Quick Answer: Is Utterly An Adjective Or Adverb?

Is Fair an adverb or an adjective?

When you say “fair” (in the sense of “pale” or “just”), it is an adjective: fair maiden, fair decision, etc.

The adverb form is “fairly,” as in “I was treated fairly by the court.”.

What is another word for said?

What is another word for said?aforementionedabovementionednamedrevealeddeclaredsuggestedcommunicatedsaid earliermentioned earliertold63 more rows

Is the word fairly an adverb?

We use fairly as an adverb meaning ‘in a way which is right and just’: We also use fairly as an adverb of degree before adjectives and adverbs to mean ‘quite, but less than very’: … He’s fairly tall.

Is somewhat an adverb?

Somewhat means to some extent. An example of somewhat used as an adverb is in the sentence, “He is somewhat hungry,” which means that he is not starving, but he is not full either.

What does the word of mean?

(Entry 1 of 3) 1 —used as a function word to indicate a point of reckoningnorth of the lake. 2a —used as a function word to indicate origin or derivationa man of noble birth. b —used as a function word to indicate the cause, motive, or reasondied of flu.

Is utterly formal?

To answer your other question, while utterly isn’t truly colloquial, it’s best to avoid it in formal settings.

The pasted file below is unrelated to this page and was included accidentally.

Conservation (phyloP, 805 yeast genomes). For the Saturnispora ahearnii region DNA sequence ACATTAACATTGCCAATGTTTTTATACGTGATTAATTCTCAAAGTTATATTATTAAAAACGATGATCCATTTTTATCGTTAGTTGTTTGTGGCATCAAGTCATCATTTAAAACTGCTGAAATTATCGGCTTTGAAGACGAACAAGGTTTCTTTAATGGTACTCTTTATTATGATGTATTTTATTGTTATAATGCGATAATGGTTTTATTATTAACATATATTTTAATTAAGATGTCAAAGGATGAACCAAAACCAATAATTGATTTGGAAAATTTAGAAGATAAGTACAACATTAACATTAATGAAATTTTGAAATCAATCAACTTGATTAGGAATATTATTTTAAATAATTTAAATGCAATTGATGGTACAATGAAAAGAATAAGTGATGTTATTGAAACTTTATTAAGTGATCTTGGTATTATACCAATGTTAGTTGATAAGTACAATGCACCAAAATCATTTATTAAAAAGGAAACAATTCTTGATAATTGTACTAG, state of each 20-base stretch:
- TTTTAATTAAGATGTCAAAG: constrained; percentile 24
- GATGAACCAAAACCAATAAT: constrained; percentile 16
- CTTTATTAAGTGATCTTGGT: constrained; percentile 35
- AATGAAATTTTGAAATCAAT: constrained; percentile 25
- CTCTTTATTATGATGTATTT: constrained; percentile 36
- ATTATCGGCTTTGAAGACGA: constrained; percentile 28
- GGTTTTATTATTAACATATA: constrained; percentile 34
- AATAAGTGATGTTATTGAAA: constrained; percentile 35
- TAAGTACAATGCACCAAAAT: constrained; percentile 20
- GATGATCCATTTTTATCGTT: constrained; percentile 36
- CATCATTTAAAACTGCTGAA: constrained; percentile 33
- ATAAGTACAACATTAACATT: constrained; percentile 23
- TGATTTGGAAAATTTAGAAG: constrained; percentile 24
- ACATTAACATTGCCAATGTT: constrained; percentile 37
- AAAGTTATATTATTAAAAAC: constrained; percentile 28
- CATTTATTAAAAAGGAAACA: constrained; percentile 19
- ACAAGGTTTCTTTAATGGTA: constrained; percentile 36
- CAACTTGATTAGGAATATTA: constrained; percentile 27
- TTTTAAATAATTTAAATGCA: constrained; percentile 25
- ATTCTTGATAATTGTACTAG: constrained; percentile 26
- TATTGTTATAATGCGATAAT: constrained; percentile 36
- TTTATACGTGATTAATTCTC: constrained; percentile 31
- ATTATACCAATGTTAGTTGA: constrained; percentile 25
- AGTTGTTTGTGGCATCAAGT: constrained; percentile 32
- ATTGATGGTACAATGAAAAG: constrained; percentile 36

Is utterly an adjective?

The adjective utter is often used as an intensifier to mean “total” — often with negative connotations (like “utter failure”). As a verb, the word has a totally unrelated meaning: to speak or to articulate a sound. If you utter something, you give it voice.

What type of word is utterly?

Utterly is an intensifying word: something utterly delicious is very, very delicious. When you’re laying it on thick, utterly is an utterly useful word: it means something similar to completely, totally, or very. …

What does despair mean?

loss of hopeloss of hope; hopelessness. someone or something that causes hopelessness: He is the despair of his mother.

What is the definition of adverb?

An adverb is a word that modifies (describes) a verb (he sings loudly), an adjective (very tall), another adverb (ended too quickly), or even a whole sentence (Fortunately, I had brought an umbrella). Adverbs often end in -ly, but some (such as fast) look exactly the same as their adjective counterparts.

Is it proper to say with that being said?

4 Answers. Both “that said” and “that being said” are common (possibly too common) and perfectly grammatical, and sufficiently formal as well. “Having said that” is also correct, but to be correct the subject in what follows must be whoever said that (usually “I”).

What word can I use instead of that?

What is another word for that?et ceterawhateverwhatnotanythingetceterasuchlikealletc.othersall that8 more rows

What means utter?

verb (used with object) to give audible expression to; speak or pronounce: unable to utter her feelings; Words were uttered in my hearing. to give forth (cries, notes, etc.) with the voice: to utter a sigh.